If you’ve watched the news lately, it seems the weather has been causing havoc throughout the country. The threat of winter storms with high winds and heavy snow and ice may have you worrying about that tree next to your home that you should have cut down last summer and never did. The chance of that tree becoming  a hazard is slim, but for the sake of argument imagine the weight of that snow and ice is just too much for the twenty-year-old oak and, without notice, it comes crashing down in the center of your living room. Now what?

Sometimes people hesitate to start repairs after a loss, fearing that their insurance company will deny payment if an adjuster has not approved those repairs. The truth is, all insurance policies have a section outlining your responsibility in case of a loss. Reading and understanding this section can give you some guidance as to what you should do in a loss situation. This same section generally has some language indicating that you, as a policyholder, have a responsibility to mitigate your damages. Mitigating your damages simply means that when you suffer a loss, you should take reasonable measures to prevent further damage to your property.  Your failure to do so may limit coverage (that’s in there, too).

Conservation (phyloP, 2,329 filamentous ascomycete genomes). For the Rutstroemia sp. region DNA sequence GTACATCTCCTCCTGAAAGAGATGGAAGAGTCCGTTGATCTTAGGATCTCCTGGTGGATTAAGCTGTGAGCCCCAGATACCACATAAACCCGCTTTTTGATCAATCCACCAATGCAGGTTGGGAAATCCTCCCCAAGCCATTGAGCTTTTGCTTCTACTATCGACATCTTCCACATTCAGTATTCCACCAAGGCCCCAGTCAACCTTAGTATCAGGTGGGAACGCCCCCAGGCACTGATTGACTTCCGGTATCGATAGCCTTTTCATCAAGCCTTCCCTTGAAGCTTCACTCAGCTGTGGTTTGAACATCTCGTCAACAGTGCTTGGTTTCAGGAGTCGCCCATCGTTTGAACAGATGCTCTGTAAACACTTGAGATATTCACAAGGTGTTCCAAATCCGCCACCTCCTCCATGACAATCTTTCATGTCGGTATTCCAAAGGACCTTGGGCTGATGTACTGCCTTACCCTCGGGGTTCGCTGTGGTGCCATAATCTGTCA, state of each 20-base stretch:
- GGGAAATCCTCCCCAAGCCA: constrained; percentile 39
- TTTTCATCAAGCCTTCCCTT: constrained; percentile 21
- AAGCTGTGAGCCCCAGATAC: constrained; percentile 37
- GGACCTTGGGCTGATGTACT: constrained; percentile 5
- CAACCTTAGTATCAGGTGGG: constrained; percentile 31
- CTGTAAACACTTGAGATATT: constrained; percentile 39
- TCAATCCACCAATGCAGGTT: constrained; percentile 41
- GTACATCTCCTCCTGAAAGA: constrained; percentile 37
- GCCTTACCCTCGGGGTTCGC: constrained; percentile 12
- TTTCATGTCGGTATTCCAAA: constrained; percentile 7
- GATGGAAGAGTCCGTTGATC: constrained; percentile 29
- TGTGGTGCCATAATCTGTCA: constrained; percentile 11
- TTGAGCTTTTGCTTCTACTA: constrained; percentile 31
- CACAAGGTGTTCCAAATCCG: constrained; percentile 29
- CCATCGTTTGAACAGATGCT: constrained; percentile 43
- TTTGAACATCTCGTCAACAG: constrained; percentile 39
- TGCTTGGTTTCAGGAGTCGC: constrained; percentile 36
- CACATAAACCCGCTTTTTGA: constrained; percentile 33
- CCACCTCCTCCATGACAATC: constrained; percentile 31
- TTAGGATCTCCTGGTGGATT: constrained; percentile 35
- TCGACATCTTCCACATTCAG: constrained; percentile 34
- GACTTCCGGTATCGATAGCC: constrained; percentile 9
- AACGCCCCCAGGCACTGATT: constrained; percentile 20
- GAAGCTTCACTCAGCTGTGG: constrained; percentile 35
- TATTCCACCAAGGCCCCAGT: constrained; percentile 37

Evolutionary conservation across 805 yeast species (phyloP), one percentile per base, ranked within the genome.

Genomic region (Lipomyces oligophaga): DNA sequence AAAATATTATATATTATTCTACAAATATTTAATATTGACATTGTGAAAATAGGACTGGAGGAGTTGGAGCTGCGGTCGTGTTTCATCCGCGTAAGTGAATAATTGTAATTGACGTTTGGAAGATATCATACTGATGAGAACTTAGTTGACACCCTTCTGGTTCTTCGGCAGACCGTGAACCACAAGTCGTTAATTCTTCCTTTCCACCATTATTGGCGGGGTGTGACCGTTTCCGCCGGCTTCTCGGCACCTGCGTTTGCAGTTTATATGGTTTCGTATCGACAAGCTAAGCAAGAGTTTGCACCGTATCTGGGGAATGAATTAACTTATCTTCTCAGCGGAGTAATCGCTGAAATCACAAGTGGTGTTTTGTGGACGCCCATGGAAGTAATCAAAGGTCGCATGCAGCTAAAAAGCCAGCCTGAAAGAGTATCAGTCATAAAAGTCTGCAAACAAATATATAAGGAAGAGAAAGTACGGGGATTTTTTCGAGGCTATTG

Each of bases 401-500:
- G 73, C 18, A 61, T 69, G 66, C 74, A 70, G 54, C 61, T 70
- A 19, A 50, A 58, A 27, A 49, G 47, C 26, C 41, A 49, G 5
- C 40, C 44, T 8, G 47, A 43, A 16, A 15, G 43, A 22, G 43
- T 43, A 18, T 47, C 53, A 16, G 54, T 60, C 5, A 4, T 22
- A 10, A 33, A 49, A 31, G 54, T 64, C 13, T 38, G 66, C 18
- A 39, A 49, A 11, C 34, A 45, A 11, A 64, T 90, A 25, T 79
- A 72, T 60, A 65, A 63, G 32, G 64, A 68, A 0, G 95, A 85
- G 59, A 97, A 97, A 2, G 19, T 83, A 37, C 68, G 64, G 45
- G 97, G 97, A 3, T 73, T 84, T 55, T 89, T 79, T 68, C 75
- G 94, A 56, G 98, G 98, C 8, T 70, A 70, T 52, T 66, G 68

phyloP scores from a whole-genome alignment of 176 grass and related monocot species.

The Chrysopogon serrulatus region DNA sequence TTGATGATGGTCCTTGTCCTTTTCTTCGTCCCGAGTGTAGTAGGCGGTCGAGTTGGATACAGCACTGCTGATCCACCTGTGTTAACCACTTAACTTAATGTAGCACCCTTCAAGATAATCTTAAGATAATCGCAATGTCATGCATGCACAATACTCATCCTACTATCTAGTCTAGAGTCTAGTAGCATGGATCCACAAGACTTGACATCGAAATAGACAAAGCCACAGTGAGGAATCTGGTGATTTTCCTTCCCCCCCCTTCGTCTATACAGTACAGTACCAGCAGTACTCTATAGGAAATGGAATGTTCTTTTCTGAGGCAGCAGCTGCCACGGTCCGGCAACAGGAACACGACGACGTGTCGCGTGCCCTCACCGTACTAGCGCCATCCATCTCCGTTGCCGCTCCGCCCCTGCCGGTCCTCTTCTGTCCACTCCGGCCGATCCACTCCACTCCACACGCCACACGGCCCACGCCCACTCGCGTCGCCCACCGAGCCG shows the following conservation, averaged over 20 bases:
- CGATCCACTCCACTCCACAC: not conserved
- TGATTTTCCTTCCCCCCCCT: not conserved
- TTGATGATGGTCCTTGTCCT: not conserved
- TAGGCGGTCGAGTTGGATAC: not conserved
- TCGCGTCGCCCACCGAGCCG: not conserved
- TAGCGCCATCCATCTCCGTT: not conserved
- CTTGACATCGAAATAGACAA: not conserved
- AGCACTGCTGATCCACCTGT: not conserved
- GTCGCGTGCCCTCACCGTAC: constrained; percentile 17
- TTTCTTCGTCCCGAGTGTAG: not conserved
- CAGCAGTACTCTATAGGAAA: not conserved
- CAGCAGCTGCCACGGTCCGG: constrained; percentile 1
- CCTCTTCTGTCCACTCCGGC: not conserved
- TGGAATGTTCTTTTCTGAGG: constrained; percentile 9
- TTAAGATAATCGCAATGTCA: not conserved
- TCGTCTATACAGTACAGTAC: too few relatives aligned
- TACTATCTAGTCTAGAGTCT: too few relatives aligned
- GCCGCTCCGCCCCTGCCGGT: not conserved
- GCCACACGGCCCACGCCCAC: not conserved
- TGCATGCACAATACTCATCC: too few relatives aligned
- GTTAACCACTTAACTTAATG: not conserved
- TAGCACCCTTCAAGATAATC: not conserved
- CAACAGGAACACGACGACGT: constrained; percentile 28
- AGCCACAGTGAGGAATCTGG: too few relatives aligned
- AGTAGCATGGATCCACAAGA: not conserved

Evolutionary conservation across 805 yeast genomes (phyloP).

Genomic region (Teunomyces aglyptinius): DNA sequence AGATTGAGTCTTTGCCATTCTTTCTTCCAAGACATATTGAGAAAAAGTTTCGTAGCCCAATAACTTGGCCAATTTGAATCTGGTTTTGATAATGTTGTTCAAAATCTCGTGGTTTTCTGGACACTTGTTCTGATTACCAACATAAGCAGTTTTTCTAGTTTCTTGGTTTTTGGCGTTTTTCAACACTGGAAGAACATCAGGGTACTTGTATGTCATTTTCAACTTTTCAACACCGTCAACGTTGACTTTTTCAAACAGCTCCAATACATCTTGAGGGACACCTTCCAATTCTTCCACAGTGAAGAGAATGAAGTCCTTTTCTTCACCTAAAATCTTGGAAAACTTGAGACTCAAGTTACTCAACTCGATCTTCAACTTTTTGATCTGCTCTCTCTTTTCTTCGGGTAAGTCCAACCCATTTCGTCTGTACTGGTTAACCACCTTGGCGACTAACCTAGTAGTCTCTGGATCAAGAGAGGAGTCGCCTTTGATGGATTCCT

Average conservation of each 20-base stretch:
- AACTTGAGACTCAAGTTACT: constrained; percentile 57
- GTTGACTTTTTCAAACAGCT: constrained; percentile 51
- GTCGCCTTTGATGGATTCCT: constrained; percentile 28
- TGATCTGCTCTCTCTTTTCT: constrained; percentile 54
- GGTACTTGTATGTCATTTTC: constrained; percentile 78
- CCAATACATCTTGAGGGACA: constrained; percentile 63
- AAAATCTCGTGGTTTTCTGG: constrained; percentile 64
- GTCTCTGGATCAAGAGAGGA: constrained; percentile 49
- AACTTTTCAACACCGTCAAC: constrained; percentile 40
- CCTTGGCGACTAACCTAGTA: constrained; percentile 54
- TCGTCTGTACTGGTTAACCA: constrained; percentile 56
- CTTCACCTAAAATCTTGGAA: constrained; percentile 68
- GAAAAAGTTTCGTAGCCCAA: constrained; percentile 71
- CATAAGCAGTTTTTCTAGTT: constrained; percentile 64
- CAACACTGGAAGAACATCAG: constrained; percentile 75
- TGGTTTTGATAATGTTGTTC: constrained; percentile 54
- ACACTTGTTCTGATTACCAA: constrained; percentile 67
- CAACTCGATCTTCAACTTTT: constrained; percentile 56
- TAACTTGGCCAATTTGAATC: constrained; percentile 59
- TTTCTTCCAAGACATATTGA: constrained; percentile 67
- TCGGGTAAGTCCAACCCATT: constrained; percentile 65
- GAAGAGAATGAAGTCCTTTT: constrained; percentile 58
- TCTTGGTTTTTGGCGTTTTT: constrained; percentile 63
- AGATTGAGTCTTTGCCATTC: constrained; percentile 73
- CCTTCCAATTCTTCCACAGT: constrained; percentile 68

Although the example above may seem extreme, it is actually quite common. In this situation, you should take steps to prevent further damage. The first thing to consider is if the property is secure from further damage by the elements, continued use, or theft. To secure your property, you may have to contact a contractor, a tree removal service, or a company that can assist you in drying the interior of your home in the case of water damage.

As with any loss situation, there is the potential for some out-of-pocket expenses. Generally, your insurance company will reimburse you for those expenses, as long as you can provide documentation. If you are concerned about protecting your property without your insurance company approval, consider taking pictures of the damages. What better way to prove a tree fell on your home than a picture of a tree in the middle of your living room? Thanks to modern technology, most people have access to a digital camera so take multiple pictures from several angles. Finally, contact your insurance company and inform them of the loss.

Suffering a loss can be challenging, but with some preventative actions on your part, you may be able to keep minor repairs from becoming major problems!

For more on tree damage and your insurance coverage, see our blog Tree Damage – Are You Insured?

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